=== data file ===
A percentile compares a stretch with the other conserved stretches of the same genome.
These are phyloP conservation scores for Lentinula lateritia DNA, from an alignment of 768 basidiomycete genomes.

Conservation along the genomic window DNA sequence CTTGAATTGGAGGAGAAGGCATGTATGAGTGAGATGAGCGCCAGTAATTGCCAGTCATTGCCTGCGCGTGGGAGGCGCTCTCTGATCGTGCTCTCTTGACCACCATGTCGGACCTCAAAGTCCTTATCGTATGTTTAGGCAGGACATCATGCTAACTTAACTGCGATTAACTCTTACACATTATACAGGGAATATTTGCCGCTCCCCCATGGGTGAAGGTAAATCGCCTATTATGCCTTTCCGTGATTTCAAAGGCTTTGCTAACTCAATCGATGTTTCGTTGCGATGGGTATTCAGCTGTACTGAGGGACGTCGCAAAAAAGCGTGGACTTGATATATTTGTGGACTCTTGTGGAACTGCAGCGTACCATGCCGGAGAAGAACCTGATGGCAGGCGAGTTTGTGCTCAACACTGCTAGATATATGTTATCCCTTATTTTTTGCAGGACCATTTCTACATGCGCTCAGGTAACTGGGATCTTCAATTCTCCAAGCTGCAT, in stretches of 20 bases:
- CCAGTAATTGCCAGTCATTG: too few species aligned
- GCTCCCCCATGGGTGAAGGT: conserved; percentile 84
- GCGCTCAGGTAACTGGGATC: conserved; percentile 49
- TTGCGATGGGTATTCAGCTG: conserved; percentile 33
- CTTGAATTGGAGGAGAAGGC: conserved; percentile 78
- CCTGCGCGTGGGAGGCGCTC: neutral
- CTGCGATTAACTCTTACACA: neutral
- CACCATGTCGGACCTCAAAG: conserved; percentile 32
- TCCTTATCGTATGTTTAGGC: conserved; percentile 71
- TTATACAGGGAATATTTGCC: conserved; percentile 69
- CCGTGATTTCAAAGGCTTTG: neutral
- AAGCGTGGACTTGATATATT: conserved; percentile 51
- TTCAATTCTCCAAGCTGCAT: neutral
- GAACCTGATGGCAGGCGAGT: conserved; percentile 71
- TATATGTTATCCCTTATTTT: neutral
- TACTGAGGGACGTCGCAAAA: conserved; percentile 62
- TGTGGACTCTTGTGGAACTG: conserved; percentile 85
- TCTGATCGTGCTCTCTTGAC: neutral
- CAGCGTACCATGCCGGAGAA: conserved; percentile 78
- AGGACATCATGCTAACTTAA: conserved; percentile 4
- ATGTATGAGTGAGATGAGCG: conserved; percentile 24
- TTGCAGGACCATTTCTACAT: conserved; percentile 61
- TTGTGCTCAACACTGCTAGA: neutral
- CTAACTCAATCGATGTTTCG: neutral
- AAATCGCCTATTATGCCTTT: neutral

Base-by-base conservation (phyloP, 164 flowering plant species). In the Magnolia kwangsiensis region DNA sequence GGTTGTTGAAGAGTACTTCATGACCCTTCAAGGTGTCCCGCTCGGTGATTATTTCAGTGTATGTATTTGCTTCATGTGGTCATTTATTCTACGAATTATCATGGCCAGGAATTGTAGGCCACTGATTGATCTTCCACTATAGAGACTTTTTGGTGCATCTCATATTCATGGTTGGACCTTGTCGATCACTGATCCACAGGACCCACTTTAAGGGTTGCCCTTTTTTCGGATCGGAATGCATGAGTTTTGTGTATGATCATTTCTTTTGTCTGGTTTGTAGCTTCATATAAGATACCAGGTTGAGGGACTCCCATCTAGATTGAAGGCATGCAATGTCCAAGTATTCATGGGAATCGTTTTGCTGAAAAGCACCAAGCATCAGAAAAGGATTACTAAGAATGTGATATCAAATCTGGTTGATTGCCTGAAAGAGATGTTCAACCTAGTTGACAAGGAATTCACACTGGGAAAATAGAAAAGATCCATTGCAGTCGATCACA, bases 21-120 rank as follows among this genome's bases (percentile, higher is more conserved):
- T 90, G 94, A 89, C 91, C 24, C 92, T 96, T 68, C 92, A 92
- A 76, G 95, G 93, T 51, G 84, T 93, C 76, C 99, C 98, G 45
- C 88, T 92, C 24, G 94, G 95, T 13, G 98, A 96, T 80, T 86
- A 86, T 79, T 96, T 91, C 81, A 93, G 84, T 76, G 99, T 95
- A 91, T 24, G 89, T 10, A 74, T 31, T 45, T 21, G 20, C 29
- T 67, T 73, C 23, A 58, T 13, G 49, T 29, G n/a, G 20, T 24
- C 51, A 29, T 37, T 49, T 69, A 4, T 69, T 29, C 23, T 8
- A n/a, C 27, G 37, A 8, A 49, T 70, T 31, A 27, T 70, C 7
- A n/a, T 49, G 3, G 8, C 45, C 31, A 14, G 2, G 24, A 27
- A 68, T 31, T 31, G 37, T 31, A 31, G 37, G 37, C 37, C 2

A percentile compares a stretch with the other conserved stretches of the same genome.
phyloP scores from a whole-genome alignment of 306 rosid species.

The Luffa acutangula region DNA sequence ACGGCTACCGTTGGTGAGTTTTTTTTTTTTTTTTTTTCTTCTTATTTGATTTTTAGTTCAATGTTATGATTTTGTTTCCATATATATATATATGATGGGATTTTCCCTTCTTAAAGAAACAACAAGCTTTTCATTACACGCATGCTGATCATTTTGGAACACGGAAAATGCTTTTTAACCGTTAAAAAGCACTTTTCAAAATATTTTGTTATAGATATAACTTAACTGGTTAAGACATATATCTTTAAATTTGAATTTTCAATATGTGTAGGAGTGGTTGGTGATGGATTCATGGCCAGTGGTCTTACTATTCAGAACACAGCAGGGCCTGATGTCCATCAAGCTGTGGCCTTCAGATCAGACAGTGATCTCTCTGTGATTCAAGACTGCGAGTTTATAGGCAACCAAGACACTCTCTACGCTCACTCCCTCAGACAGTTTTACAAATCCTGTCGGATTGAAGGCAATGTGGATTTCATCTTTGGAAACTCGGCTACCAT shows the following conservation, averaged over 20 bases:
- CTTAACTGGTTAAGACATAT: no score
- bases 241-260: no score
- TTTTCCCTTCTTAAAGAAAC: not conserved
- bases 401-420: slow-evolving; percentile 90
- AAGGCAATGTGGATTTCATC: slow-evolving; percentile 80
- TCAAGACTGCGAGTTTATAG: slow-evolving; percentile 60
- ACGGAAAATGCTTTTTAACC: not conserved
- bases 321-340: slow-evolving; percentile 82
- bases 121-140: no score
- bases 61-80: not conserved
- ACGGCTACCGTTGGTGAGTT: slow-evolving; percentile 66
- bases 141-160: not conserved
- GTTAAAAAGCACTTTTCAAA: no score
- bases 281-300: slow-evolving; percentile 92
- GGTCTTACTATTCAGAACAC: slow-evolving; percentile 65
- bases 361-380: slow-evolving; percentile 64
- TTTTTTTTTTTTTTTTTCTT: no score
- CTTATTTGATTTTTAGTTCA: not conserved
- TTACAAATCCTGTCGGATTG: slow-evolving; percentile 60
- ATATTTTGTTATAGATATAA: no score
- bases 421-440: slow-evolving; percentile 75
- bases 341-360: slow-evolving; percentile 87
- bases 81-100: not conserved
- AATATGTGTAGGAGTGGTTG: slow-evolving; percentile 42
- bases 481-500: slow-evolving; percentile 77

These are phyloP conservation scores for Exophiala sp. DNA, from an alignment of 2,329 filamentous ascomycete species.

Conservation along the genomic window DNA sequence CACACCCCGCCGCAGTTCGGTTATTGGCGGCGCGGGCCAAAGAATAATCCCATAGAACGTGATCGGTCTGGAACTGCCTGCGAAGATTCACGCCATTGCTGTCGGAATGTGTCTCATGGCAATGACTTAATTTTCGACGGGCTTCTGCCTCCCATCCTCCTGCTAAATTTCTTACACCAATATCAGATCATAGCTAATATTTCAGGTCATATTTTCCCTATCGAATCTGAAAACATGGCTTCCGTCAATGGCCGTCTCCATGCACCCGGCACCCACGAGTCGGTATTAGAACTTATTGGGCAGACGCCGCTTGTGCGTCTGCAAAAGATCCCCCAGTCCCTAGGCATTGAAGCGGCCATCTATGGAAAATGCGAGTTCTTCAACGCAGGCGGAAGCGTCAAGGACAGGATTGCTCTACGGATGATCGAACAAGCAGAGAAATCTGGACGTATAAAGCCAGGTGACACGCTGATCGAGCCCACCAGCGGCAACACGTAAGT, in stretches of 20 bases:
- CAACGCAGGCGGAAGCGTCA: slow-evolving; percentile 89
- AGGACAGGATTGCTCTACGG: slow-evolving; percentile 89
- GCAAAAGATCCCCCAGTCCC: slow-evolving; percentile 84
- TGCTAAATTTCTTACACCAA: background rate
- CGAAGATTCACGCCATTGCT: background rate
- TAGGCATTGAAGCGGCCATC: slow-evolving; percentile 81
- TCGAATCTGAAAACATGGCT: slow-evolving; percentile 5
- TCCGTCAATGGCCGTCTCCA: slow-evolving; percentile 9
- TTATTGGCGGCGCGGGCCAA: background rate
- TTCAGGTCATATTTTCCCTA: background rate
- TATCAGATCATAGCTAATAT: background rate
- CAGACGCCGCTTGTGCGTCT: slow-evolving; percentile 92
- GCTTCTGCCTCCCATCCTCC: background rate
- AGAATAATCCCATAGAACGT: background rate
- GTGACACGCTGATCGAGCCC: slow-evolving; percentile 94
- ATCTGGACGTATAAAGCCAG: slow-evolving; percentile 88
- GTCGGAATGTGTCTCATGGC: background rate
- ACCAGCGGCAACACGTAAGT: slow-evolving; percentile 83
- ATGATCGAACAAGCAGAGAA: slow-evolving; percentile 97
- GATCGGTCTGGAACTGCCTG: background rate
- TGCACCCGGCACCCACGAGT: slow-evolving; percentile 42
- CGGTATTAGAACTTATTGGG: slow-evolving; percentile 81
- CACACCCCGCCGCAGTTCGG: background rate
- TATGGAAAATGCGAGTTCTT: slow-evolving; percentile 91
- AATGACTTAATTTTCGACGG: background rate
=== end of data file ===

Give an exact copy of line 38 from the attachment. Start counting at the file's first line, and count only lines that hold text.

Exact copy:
- A n/a, T 49, G 3, G 8, C 45, C 31, A 14, G 2, G 24, A 27